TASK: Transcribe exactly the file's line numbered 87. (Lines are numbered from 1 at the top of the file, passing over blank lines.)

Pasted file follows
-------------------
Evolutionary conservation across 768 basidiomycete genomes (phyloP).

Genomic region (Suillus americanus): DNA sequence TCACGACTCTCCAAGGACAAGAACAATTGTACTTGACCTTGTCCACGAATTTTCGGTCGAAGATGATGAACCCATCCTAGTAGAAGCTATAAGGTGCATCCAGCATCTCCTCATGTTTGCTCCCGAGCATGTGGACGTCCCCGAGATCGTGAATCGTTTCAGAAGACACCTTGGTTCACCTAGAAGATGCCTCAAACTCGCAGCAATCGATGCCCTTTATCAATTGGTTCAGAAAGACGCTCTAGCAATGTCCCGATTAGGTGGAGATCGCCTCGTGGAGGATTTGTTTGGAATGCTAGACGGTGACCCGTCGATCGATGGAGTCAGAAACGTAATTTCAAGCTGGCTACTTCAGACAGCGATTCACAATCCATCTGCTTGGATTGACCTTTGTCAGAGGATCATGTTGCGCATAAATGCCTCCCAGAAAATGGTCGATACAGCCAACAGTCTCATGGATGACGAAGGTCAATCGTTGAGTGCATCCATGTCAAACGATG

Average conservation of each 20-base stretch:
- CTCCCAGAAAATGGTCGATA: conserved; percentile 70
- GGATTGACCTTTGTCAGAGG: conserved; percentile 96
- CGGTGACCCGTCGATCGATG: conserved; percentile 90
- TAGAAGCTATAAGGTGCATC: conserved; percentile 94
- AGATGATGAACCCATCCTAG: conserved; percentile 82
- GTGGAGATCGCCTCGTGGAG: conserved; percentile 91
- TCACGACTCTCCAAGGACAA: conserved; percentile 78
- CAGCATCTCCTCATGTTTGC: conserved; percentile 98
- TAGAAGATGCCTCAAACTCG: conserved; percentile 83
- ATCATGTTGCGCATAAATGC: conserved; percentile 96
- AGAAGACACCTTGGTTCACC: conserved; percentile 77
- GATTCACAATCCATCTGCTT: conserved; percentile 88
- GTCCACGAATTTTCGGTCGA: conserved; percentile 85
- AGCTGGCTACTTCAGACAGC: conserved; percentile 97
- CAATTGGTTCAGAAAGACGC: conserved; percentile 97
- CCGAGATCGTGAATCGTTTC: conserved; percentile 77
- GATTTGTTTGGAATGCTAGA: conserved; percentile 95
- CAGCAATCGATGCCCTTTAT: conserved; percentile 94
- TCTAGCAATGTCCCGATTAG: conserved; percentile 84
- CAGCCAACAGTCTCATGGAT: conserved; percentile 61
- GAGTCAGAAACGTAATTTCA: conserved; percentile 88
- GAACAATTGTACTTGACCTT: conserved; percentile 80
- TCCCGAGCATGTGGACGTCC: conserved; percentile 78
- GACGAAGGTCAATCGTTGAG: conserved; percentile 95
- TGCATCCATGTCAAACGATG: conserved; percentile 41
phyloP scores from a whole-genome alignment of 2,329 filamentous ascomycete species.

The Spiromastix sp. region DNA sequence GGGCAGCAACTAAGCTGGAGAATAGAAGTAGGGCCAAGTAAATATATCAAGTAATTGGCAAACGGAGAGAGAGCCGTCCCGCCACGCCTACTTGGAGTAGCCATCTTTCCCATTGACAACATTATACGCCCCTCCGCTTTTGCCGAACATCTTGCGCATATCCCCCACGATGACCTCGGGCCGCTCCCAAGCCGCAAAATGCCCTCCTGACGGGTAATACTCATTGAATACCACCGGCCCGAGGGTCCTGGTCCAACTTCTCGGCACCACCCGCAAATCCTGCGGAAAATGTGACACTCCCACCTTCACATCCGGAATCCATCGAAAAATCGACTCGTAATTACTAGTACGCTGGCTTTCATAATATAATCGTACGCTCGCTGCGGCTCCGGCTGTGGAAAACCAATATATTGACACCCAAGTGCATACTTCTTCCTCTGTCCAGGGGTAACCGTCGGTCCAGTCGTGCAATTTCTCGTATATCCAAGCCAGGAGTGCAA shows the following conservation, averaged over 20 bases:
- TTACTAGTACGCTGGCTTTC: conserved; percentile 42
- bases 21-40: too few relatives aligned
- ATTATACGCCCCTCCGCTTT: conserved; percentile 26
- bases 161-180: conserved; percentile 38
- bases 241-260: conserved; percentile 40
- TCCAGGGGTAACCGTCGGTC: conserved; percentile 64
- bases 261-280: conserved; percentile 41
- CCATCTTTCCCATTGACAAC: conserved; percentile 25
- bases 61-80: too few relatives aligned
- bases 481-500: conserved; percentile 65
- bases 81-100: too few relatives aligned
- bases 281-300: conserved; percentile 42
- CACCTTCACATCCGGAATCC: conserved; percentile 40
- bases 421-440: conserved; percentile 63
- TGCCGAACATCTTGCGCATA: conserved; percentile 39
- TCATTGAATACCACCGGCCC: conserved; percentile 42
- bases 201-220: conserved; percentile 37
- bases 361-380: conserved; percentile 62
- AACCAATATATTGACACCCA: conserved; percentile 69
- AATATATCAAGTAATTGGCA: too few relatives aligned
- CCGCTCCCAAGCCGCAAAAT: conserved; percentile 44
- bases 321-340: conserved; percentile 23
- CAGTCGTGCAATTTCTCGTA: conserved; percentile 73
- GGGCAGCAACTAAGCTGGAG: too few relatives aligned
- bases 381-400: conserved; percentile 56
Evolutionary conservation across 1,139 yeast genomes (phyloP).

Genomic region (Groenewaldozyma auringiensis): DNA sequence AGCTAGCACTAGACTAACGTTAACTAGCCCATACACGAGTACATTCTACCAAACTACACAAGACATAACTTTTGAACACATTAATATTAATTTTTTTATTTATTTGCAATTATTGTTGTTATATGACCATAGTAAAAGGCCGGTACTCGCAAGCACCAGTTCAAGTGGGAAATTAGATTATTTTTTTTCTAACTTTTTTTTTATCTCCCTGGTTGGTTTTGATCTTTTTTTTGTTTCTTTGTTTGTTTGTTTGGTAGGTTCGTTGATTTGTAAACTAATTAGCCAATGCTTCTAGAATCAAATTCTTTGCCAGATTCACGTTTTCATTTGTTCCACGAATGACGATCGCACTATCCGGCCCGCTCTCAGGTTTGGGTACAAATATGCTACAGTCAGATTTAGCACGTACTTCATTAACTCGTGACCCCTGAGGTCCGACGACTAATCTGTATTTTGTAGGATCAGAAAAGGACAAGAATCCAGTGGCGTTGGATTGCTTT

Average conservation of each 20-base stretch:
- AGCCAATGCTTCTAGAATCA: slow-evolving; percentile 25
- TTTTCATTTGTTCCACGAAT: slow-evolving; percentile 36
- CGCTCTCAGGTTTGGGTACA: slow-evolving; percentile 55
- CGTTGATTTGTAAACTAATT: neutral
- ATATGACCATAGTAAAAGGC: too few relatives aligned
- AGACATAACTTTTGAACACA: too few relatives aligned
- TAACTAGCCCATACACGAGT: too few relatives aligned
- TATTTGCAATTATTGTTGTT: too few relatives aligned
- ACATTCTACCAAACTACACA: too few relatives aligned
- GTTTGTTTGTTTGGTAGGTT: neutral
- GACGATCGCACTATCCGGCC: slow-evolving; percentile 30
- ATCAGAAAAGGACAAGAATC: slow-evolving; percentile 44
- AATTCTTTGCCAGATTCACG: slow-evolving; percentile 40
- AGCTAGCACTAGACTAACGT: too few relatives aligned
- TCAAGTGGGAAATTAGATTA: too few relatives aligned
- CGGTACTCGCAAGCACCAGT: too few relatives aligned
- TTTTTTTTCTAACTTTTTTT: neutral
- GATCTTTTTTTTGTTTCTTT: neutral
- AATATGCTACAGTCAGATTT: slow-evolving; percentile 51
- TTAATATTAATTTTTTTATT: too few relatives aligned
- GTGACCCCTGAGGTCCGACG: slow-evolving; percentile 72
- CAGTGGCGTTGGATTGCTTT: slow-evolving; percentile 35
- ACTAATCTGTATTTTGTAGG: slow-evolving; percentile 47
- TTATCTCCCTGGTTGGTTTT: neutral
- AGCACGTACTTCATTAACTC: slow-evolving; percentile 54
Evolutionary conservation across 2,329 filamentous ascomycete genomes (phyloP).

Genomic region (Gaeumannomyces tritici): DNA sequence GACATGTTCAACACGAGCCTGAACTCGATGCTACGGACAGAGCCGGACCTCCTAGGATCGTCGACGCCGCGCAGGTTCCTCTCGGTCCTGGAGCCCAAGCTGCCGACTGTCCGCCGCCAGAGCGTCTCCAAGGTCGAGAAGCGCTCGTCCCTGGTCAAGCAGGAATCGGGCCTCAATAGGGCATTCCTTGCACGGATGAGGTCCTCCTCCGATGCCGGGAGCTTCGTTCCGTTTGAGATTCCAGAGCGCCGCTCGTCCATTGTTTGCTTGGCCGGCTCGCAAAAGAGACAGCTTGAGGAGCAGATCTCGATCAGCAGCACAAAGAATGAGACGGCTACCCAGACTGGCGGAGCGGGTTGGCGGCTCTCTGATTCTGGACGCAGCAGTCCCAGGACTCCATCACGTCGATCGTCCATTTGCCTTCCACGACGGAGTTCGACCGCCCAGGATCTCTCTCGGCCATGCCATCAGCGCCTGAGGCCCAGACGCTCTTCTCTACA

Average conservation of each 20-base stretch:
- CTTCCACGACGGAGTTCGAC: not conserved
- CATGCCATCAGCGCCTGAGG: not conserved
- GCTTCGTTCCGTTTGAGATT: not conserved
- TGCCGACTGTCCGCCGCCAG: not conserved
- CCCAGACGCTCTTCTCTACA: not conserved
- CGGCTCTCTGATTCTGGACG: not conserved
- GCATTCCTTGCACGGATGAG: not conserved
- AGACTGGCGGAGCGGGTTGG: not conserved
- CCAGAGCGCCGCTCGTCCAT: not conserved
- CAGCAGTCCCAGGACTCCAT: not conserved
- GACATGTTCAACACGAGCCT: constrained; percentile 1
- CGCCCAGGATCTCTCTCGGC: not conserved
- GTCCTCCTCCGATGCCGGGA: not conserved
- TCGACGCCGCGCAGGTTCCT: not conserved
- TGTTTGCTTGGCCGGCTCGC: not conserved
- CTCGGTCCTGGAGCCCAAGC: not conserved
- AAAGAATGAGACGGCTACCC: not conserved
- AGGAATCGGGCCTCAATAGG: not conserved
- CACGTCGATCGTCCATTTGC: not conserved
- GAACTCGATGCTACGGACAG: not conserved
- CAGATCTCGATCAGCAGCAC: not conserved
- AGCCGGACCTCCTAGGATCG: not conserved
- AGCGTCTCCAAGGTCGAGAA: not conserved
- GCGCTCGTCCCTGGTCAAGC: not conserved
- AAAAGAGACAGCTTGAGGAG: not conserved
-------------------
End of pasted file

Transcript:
- CTTCCACGACGGAGTTCGAC: not conserved